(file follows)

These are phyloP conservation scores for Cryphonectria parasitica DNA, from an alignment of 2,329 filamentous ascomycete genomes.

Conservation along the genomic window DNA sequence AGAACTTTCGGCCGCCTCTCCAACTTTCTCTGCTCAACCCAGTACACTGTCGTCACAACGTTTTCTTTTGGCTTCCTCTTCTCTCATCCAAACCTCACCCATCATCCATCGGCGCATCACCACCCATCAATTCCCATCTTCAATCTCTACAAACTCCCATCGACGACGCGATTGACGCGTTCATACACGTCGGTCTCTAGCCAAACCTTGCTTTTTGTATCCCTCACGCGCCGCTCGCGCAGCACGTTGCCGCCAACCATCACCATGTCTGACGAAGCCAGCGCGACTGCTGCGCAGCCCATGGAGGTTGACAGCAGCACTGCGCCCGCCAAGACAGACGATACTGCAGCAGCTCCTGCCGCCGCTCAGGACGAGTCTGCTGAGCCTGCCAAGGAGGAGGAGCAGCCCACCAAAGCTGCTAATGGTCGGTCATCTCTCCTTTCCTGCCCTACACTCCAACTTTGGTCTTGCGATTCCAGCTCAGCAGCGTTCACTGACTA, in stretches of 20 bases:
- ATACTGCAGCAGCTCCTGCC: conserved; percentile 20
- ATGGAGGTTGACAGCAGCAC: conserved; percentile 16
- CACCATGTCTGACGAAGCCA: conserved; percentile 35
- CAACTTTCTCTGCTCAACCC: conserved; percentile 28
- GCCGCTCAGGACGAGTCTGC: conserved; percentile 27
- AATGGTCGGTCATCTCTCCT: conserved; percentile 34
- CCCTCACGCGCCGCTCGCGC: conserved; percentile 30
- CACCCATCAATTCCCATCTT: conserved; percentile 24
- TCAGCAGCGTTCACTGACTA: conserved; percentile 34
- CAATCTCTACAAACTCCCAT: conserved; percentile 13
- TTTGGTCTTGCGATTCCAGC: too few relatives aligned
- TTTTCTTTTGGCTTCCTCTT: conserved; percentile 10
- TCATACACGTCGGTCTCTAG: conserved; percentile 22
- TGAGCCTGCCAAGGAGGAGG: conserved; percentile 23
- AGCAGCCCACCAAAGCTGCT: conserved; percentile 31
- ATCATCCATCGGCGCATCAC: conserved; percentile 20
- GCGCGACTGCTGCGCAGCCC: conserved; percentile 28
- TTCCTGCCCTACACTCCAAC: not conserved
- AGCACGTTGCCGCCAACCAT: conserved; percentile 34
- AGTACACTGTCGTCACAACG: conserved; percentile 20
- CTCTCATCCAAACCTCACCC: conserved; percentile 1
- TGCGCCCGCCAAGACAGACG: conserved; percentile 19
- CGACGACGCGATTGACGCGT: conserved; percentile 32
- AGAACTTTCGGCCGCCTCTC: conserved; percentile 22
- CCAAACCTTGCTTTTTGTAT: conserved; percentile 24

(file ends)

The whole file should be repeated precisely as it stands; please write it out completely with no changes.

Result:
These are phyloP conservation scores for Cryphonectria parasitica DNA, from an alignment of 2,329 filamentous ascomycete genomes.

Conservation along the genomic window DNA sequence AGAACTTTCGGCCGCCTCTCCAACTTTCTCTGCTCAACCCAGTACACTGTCGTCACAACGTTTTCTTTTGGCTTCCTCTTCTCTCATCCAAACCTCACCCATCATCCATCGGCGCATCACCACCCATCAATTCCCATCTTCAATCTCTACAAACTCCCATCGACGACGCGATTGACGCGTTCATACACGTCGGTCTCTAGCCAAACCTTGCTTTTTGTATCCCTCACGCGCCGCTCGCGCAGCACGTTGCCGCCAACCATCACCATGTCTGACGAAGCCAGCGCGACTGCTGCGCAGCCCATGGAGGTTGACAGCAGCACTGCGCCCGCCAAGACAGACGATACTGCAGCAGCTCCTGCCGCCGCTCAGGACGAGTCTGCTGAGCCTGCCAAGGAGGAGGAGCAGCCCACCAAAGCTGCTAATGGTCGGTCATCTCTCCTTTCCTGCCCTACACTCCAACTTTGGTCTTGCGATTCCAGCTCAGCAGCGTTCACTGACTA, in stretches of 20 bases:
- ATACTGCAGCAGCTCCTGCC: conserved; percentile 20
- ATGGAGGTTGACAGCAGCAC: conserved; percentile 16
- CACCATGTCTGACGAAGCCA: conserved; percentile 35
- CAACTTTCTCTGCTCAACCC: conserved; percentile 28
- GCCGCTCAGGACGAGTCTGC: conserved; percentile 27
- AATGGTCGGTCATCTCTCCT: conserved; percentile 34
- CCCTCACGCGCCGCTCGCGC: conserved; percentile 30
- CACCCATCAATTCCCATCTT: conserved; percentile 24
- TCAGCAGCGTTCACTGACTA: conserved; percentile 34
- CAATCTCTACAAACTCCCAT: conserved; percentile 13
- TTTGGTCTTGCGATTCCAGC: too few relatives aligned
- TTTTCTTTTGGCTTCCTCTT: conserved; percentile 10
- TCATACACGTCGGTCTCTAG: conserved; percentile 22
- TGAGCCTGCCAAGGAGGAGG: conserved; percentile 23
- AGCAGCCCACCAAAGCTGCT: conserved; percentile 31
- ATCATCCATCGGCGCATCAC: conserved; percentile 20
- GCGCGACTGCTGCGCAGCCC: conserved; percentile 28
- TTCCTGCCCTACACTCCAAC: not conserved
- AGCACGTTGCCGCCAACCAT: conserved; percentile 34
- AGTACACTGTCGTCACAACG: conserved; percentile 20
- CTCTCATCCAAACCTCACCC: conserved; percentile 1
- TGCGCCCGCCAAGACAGACG: conserved; percentile 19
- CGACGACGCGATTGACGCGT: conserved; percentile 32
- AGAACTTTCGGCCGCCTCTC: conserved; percentile 22
- CCAAACCTTGCTTTTTGTAT: conserved; percentile 24